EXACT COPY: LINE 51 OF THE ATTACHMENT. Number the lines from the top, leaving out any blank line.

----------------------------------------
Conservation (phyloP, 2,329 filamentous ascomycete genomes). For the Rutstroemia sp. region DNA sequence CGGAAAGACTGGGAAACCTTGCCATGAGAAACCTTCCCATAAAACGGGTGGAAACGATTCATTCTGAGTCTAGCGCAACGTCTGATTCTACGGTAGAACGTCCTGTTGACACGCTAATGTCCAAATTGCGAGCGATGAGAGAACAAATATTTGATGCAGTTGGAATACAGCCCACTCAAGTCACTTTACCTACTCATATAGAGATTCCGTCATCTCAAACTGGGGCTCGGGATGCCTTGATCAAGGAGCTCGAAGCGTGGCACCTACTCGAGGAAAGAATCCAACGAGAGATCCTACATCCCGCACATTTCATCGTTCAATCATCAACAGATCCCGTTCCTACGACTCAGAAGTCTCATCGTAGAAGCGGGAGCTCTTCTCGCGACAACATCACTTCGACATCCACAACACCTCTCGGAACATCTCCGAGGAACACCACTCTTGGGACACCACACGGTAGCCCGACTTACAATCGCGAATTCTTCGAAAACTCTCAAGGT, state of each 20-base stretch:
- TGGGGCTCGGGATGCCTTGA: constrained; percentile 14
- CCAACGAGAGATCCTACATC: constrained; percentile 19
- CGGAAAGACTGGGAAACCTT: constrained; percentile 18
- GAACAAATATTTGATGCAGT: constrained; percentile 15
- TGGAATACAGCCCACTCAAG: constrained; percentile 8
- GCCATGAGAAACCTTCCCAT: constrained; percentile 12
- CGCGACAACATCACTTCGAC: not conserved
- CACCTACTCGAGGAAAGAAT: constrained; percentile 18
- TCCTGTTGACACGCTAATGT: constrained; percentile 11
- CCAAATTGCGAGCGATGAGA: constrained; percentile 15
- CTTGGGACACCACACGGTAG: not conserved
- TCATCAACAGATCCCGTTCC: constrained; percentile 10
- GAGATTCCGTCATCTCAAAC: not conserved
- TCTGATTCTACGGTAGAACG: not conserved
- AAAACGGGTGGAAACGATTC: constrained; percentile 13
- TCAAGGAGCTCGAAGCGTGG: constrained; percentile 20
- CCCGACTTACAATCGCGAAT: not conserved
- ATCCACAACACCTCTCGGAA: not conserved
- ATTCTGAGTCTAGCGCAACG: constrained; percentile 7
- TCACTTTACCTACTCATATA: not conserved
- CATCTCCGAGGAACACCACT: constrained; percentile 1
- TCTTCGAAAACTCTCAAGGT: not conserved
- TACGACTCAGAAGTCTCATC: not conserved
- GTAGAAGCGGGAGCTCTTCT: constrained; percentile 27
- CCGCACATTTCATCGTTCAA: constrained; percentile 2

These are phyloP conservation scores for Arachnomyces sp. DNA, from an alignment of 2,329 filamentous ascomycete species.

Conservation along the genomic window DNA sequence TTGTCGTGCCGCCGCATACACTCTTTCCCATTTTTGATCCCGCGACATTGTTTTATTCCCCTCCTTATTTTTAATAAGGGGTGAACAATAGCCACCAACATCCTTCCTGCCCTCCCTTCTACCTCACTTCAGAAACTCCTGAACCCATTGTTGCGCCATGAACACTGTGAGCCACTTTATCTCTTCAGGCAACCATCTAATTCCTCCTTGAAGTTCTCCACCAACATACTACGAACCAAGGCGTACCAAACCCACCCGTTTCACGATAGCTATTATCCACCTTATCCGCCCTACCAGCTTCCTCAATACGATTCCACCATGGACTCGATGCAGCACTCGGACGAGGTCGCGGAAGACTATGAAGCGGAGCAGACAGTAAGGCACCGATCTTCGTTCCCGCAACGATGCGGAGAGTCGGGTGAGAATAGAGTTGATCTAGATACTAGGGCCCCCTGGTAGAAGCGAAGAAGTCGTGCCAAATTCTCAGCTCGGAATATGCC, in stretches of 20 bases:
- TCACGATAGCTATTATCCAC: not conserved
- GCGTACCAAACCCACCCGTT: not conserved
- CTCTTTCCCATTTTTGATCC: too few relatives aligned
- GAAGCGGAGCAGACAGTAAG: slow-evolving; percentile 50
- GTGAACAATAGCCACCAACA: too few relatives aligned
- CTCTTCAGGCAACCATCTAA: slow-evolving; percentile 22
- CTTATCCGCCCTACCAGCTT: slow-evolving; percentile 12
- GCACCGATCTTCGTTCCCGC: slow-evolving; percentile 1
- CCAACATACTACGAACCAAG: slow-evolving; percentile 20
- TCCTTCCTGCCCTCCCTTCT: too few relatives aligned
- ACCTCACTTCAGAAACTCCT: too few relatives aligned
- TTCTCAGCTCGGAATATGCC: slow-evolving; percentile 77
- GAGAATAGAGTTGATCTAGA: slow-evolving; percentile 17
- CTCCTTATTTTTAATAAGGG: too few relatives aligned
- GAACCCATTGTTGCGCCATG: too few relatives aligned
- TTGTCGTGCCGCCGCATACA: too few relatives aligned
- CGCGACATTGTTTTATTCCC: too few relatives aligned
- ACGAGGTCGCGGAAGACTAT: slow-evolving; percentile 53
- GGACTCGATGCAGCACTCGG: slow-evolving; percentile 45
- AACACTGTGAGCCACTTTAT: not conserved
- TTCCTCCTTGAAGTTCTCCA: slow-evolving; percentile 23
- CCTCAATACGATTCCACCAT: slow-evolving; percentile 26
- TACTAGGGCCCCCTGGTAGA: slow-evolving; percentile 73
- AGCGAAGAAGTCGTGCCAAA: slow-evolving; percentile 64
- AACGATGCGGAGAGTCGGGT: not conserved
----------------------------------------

- TACTAGGGCCCCCTGGTAGA: slow-evolving; percentile 73